This is literalised by Josh Lamb, who looks for visions in the snow of dead channels. He finds one, a terrifying hallucination in which he is brought down among the dead, a Blakean experience out of The Marriage of Heaven and Hell; but where real-world experience is something shared among different characters, albeit seen from individual perspectives, the visionary experience is by definition singular. Reality, then, emerges from multiplicity, not from individual charisma; while two scientific observers are present in Lamb’s group, they see events differently — one is clear-eyed and reserved, but one has bought into the hope of vision, and loses his sense of events as a result.
Similarly, one of the actual climaxes of the book comes at the Body-Mind conference sponsored by the university, an image of multiple voices uniting. It is also a chance for Byatt to allow her characters to expound on symbolically-resonant ideas for several pages. This works because, in this book as in the previous Potter books, much of the movement in the novel is a function of the ideas it contains. So even though the story may come to a halt for pages in order to enunciate ideas, it works. The story is there, in part, to get the ideas out. The important contrast in this particular case is with the anti-university, which essentially opposes all ideas, and all enunciation.
Byatt stands foursquare behind the university, traditional education, rote learning. Frederica’s son cannot learn to read until he is weaned off the easy-going educational approach which encourages him to go at his own speed; he must be taught phonics. The appreciation of rote learning, of the power that comes with mastering something in the mind, is linked with memory; as a contrast, Josh Lamb thinks he remembers his past, but his recollections are filled with lacunae.
There’s an elegaic yet hopeful tone to the book; a sense of change. Not the revolution desired by the various utopian groups — which is in a sense the end of all changes — but the evolution (a key word, given the book’s zoological preoccupations) of ideas and of science. The development of new ways of looking at the world; new ways to diagnose what is around us. The movement from the first book to the fourth is a movement of ideas, a movement of metaphors; Frederica thinks about metaphors, about the way they changed in history — and that in itself is a metaphor for the change of ideas and images from the 50s through the 70s: metaphor a metaphor for metaphor.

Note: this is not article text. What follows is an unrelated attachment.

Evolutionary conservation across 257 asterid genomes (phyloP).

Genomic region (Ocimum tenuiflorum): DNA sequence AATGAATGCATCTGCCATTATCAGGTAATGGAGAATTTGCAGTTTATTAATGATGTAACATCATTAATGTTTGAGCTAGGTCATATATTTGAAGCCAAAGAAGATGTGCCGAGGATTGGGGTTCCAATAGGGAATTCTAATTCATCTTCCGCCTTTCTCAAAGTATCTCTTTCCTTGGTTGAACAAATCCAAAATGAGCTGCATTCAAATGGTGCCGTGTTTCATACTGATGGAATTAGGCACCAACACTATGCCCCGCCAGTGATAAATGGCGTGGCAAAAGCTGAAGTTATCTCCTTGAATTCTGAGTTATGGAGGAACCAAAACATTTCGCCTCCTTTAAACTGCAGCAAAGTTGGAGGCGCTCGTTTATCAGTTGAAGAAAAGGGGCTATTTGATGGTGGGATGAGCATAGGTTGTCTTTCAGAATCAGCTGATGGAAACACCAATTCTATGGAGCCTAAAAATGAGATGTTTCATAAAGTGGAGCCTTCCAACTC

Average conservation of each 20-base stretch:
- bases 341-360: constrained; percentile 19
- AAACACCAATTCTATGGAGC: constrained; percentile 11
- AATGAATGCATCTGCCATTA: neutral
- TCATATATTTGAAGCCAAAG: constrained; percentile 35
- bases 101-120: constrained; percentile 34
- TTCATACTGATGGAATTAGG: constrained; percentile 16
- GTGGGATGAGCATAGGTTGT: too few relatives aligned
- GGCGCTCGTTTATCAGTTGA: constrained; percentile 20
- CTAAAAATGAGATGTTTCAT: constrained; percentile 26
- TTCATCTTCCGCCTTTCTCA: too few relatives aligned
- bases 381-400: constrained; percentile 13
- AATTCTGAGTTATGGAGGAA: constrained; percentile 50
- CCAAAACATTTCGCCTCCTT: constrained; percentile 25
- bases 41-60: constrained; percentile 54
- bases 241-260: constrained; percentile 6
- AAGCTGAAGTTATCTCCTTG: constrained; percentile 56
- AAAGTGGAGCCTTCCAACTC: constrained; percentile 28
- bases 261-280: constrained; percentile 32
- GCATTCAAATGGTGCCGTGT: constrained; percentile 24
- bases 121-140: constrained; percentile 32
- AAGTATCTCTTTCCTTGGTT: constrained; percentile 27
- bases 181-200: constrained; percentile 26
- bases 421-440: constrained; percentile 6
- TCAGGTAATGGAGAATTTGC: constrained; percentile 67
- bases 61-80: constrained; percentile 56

How does it fit with its predecessors in the quartet? The four books strike me as remarkably unified, in tone and conception. The balance of character, story, and ideas are the same in each book, and in all these things each book builds on the one preceding. The use of overlapping temporal perspectives means they fit together with some intricacy, gaining power from the understated sense of a whole life, its shape an inevitability and yet somehow an accident.
Taken all in all, the Frederica Potter books are a success. They’re not particularly dramatic in any traditional sense, but the interplay of ideas and perspectives is made to have its own quiet fascination. Byatt’s sense of intellectual history, both of the eras she writes about and of the eras which gave birth to them, gives a sense of moment to the progression of time, and the development of character and language and science.
Ironically, these books are in some ways about the ascendance of television, from the tiny black-and-white presentation of Elizabeth II’s coronation to the colourful, monstrous glass box which came to dominate society. Ironic, not only because the nature of TV is inherently opposed to the structural form of the novel in general and these novels in particular, but because in the years immediately following the publication of the last of the books, we are seeing the end of TV’s reign. The internet has replaced television as the most ubiquitous of media. Who will miss it? In a way, the nature of these books makes them an intriguing project for the internet age; their density of symbol seems to cry out for annotation. The images act as non-technological hyperlinks, associating ideas and characters, and await only some future indexer to identify them all.
Still, when all’s said and done, these books are about Frederica Potter, oddly contradicting Byatt’s own statements about the nature of the novel; she has spoken about preferring multi-centred novels, but while individual books may have other characters who can stand as contrasting centres, overall there’s no doubt Frederica’s is the dominant personality. An interesting personality, too, driven by intelligence. There’s almost a sense in which the books perhaps don’t give her a chance to really demonstrate all that she is, or could have been; but then that’s the nature of life for many people. The fact that Frederica has enough in her life for four books is a sign of her vitality — vitality which animates the books, and which gives us reason enough to keep turning pages when the smoothness of the prose and the fascination of the ideas aren’t enough. For all that character, in certain ideological circles, is suspect, it is Frederica who makes these novels a success; or, more precisely, it is in the creation of her that they are most memorable.
- Other posts in the ByattBlogging series may be found here.